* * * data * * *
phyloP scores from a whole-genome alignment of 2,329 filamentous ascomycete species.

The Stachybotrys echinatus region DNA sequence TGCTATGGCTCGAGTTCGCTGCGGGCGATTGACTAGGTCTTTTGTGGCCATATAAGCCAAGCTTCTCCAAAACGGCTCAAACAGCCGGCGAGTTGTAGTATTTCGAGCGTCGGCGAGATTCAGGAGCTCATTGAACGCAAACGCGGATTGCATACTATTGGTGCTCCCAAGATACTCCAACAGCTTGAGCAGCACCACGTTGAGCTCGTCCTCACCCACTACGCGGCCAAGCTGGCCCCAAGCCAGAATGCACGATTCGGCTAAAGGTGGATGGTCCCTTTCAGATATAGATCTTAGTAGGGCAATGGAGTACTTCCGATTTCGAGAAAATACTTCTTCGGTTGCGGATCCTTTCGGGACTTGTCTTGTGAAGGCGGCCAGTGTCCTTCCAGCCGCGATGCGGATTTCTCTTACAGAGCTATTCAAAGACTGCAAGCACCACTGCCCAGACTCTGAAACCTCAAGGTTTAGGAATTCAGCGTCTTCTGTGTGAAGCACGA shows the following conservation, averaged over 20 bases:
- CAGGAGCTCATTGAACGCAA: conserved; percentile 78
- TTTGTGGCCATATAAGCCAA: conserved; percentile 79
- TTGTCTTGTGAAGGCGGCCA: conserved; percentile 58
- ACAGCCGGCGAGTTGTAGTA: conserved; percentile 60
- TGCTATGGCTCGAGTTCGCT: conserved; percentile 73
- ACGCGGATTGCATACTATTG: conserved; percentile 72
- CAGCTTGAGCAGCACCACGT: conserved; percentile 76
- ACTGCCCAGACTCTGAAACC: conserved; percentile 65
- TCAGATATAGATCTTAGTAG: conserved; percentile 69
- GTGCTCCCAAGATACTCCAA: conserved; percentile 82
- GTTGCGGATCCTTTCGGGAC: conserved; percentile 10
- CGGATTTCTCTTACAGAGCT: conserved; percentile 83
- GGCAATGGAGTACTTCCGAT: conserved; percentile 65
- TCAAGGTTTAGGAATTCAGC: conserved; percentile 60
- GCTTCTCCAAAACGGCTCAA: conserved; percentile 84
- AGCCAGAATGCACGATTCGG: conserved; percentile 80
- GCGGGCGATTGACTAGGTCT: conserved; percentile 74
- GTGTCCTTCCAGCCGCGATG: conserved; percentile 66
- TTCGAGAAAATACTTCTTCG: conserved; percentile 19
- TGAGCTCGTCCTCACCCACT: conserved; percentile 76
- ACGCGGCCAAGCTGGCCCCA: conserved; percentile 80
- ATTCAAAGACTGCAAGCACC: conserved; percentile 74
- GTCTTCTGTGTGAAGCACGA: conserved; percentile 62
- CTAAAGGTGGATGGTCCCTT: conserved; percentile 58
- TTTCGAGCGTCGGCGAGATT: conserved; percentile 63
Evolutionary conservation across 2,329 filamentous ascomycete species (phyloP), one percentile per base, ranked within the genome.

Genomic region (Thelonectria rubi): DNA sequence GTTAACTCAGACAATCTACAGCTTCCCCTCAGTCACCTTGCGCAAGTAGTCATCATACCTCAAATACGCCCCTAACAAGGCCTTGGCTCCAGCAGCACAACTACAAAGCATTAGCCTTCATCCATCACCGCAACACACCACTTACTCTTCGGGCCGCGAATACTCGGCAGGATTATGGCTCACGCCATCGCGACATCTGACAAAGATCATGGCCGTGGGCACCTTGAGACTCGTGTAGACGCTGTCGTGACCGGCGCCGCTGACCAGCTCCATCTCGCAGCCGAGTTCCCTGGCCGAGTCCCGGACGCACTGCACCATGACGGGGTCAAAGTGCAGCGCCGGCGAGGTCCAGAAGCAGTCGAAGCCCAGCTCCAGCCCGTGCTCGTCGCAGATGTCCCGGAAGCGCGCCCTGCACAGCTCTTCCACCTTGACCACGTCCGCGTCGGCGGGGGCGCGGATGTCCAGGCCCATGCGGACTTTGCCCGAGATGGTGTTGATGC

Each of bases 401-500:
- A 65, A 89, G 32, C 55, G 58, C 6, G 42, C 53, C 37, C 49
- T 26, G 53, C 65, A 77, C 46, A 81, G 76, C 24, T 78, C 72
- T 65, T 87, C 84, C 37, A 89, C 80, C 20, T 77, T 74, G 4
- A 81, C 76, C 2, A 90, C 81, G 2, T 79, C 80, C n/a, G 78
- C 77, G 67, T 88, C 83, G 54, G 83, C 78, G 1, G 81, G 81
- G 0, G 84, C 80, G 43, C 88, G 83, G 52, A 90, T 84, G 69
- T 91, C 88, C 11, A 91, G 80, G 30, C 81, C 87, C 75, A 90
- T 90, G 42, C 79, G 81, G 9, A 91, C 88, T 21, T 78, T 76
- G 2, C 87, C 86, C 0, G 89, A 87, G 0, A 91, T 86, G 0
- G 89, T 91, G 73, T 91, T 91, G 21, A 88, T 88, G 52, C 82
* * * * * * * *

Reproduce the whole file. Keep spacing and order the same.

phyloP scores from a whole-genome alignment of 2,329 filamentous ascomycete species.

The Stachybotrys echinatus region DNA sequence TGCTATGGCTCGAGTTCGCTGCGGGCGATTGACTAGGTCTTTTGTGGCCATATAAGCCAAGCTTCTCCAAAACGGCTCAAACAGCCGGCGAGTTGTAGTATTTCGAGCGTCGGCGAGATTCAGGAGCTCATTGAACGCAAACGCGGATTGCATACTATTGGTGCTCCCAAGATACTCCAACAGCTTGAGCAGCACCACGTTGAGCTCGTCCTCACCCACTACGCGGCCAAGCTGGCCCCAAGCCAGAATGCACGATTCGGCTAAAGGTGGATGGTCCCTTTCAGATATAGATCTTAGTAGGGCAATGGAGTACTTCCGATTTCGAGAAAATACTTCTTCGGTTGCGGATCCTTTCGGGACTTGTCTTGTGAAGGCGGCCAGTGTCCTTCCAGCCGCGATGCGGATTTCTCTTACAGAGCTATTCAAAGACTGCAAGCACCACTGCCCAGACTCTGAAACCTCAAGGTTTAGGAATTCAGCGTCTTCTGTGTGAAGCACGA shows the following conservation, averaged over 20 bases:
- CAGGAGCTCATTGAACGCAA: conserved; percentile 78
- TTTGTGGCCATATAAGCCAA: conserved; percentile 79
- TTGTCTTGTGAAGGCGGCCA: conserved; percentile 58
- ACAGCCGGCGAGTTGTAGTA: conserved; percentile 60
- TGCTATGGCTCGAGTTCGCT: conserved; percentile 73
- ACGCGGATTGCATACTATTG: conserved; percentile 72
- CAGCTTGAGCAGCACCACGT: conserved; percentile 76
- ACTGCCCAGACTCTGAAACC: conserved; percentile 65
- TCAGATATAGATCTTAGTAG: conserved; percentile 69
- GTGCTCCCAAGATACTCCAA: conserved; percentile 82
- GTTGCGGATCCTTTCGGGAC: conserved; percentile 10
- CGGATTTCTCTTACAGAGCT: conserved; percentile 83
- GGCAATGGAGTACTTCCGAT: conserved; percentile 65
- TCAAGGTTTAGGAATTCAGC: conserved; percentile 60
- GCTTCTCCAAAACGGCTCAA: conserved; percentile 84
- AGCCAGAATGCACGATTCGG: conserved; percentile 80
- GCGGGCGATTGACTAGGTCT: conserved; percentile 74
- GTGTCCTTCCAGCCGCGATG: conserved; percentile 66
- TTCGAGAAAATACTTCTTCG: conserved; percentile 19
- TGAGCTCGTCCTCACCCACT: conserved; percentile 76
- ACGCGGCCAAGCTGGCCCCA: conserved; percentile 80
- ATTCAAAGACTGCAAGCACC: conserved; percentile 74
- GTCTTCTGTGTGAAGCACGA: conserved; percentile 62
- CTAAAGGTGGATGGTCCCTT: conserved; percentile 58
- TTTCGAGCGTCGGCGAGATT: conserved; percentile 63
Evolutionary conservation across 2,329 filamentous ascomycete species (phyloP), one percentile per base, ranked within the genome.

Genomic region (Thelonectria rubi): DNA sequence GTTAACTCAGACAATCTACAGCTTCCCCTCAGTCACCTTGCGCAAGTAGTCATCATACCTCAAATACGCCCCTAACAAGGCCTTGGCTCCAGCAGCACAACTACAAAGCATTAGCCTTCATCCATCACCGCAACACACCACTTACTCTTCGGGCCGCGAATACTCGGCAGGATTATGGCTCACGCCATCGCGACATCTGACAAAGATCATGGCCGTGGGCACCTTGAGACTCGTGTAGACGCTGTCGTGACCGGCGCCGCTGACCAGCTCCATCTCGCAGCCGAGTTCCCTGGCCGAGTCCCGGACGCACTGCACCATGACGGGGTCAAAGTGCAGCGCCGGCGAGGTCCAGAAGCAGTCGAAGCCCAGCTCCAGCCCGTGCTCGTCGCAGATGTCCCGGAAGCGCGCCCTGCACAGCTCTTCCACCTTGACCACGTCCGCGTCGGCGGGGGCGCGGATGTCCAGGCCCATGCGGACTTTGCCCGAGATGGTGTTGATGC

Each of bases 401-500:
- A 65, A 89, G 32, C 55, G 58, C 6, G 42, C 53, C 37, C 49
- T 26, G 53, C 65, A 77, C 46, A 81, G 76, C 24, T 78, C 72
- T 65, T 87, C 84, C 37, A 89, C 80, C 20, T 77, T 74, G 4
- A 81, C 76, C 2, A 90, C 81, G 2, T 79, C 80, C n/a, G 78
- C 77, G 67, T 88, C 83, G 54, G 83, C 78, G 1, G 81, G 81
- G 0, G 84, C 80, G 43, C 88, G 83, G 52, A 90, T 84, G 69
- T 91, C 88, C 11, A 91, G 80, G 30, C 81, C 87, C 75, A 90
- T 90, G 42, C 79, G 81, G 9, A 91, C 88, T 21, T 78, T 76
- G 2, C 87, C 86, C 0, G 89, A 87, G 0, A 91, T 86, G 0
- G 89, T 91, G 73, T 91, T 91, G 21, A 88, T 88, G 52, C 82